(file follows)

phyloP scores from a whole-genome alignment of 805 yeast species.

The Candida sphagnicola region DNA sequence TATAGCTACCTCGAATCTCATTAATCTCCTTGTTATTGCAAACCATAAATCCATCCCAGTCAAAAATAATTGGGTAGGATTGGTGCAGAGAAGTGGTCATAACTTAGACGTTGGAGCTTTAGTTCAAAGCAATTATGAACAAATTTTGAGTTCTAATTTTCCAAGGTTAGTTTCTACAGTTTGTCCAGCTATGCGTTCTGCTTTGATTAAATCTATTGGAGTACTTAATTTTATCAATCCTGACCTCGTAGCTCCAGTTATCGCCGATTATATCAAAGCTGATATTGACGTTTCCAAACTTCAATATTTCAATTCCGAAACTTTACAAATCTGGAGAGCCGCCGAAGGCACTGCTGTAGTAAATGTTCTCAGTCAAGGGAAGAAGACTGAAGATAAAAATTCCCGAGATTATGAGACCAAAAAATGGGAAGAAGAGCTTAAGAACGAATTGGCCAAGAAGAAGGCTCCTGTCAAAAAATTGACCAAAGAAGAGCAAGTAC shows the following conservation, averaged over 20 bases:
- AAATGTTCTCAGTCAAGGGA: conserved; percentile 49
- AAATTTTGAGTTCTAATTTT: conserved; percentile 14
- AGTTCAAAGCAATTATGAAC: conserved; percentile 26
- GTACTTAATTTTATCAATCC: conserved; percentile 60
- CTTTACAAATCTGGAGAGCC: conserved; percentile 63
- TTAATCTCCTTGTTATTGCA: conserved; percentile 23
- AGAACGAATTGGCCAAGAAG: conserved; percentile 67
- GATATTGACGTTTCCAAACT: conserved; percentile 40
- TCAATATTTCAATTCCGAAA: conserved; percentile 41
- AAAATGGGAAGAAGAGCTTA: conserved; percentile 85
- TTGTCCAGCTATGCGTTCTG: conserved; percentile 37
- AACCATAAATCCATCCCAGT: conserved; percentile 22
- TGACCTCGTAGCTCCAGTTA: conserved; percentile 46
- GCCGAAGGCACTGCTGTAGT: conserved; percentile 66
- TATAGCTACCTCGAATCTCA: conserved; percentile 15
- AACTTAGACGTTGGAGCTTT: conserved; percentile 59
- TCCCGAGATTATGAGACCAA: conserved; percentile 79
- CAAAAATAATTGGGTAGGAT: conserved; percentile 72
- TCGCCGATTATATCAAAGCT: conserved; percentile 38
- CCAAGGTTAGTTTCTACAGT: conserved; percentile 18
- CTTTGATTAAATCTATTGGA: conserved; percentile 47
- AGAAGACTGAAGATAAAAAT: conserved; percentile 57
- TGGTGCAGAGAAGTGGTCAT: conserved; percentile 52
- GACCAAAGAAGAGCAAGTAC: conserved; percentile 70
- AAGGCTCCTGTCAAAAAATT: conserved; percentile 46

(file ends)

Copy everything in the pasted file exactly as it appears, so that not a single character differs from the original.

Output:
phyloP scores from a whole-genome alignment of 805 yeast species.

The Candida sphagnicola region DNA sequence TATAGCTACCTCGAATCTCATTAATCTCCTTGTTATTGCAAACCATAAATCCATCCCAGTCAAAAATAATTGGGTAGGATTGGTGCAGAGAAGTGGTCATAACTTAGACGTTGGAGCTTTAGTTCAAAGCAATTATGAACAAATTTTGAGTTCTAATTTTCCAAGGTTAGTTTCTACAGTTTGTCCAGCTATGCGTTCTGCTTTGATTAAATCTATTGGAGTACTTAATTTTATCAATCCTGACCTCGTAGCTCCAGTTATCGCCGATTATATCAAAGCTGATATTGACGTTTCCAAACTTCAATATTTCAATTCCGAAACTTTACAAATCTGGAGAGCCGCCGAAGGCACTGCTGTAGTAAATGTTCTCAGTCAAGGGAAGAAGACTGAAGATAAAAATTCCCGAGATTATGAGACCAAAAAATGGGAAGAAGAGCTTAAGAACGAATTGGCCAAGAAGAAGGCTCCTGTCAAAAAATTGACCAAAGAAGAGCAAGTAC shows the following conservation, averaged over 20 bases:
- AAATGTTCTCAGTCAAGGGA: conserved; percentile 49
- AAATTTTGAGTTCTAATTTT: conserved; percentile 14
- AGTTCAAAGCAATTATGAAC: conserved; percentile 26
- GTACTTAATTTTATCAATCC: conserved; percentile 60
- CTTTACAAATCTGGAGAGCC: conserved; percentile 63
- TTAATCTCCTTGTTATTGCA: conserved; percentile 23
- AGAACGAATTGGCCAAGAAG: conserved; percentile 67
- GATATTGACGTTTCCAAACT: conserved; percentile 40
- TCAATATTTCAATTCCGAAA: conserved; percentile 41
- AAAATGGGAAGAAGAGCTTA: conserved; percentile 85
- TTGTCCAGCTATGCGTTCTG: conserved; percentile 37
- AACCATAAATCCATCCCAGT: conserved; percentile 22
- TGACCTCGTAGCTCCAGTTA: conserved; percentile 46
- GCCGAAGGCACTGCTGTAGT: conserved; percentile 66
- TATAGCTACCTCGAATCTCA: conserved; percentile 15
- AACTTAGACGTTGGAGCTTT: conserved; percentile 59
- TCCCGAGATTATGAGACCAA: conserved; percentile 79
- CAAAAATAATTGGGTAGGAT: conserved; percentile 72
- TCGCCGATTATATCAAAGCT: conserved; percentile 38
- CCAAGGTTAGTTTCTACAGT: conserved; percentile 18
- CTTTGATTAAATCTATTGGA: conserved; percentile 47
- AGAAGACTGAAGATAAAAAT: conserved; percentile 57
- TGGTGCAGAGAAGTGGTCAT: conserved; percentile 52
- GACCAAAGAAGAGCAAGTAC: conserved; percentile 70
- AAGGCTCCTGTCAAAAAATT: conserved; percentile 46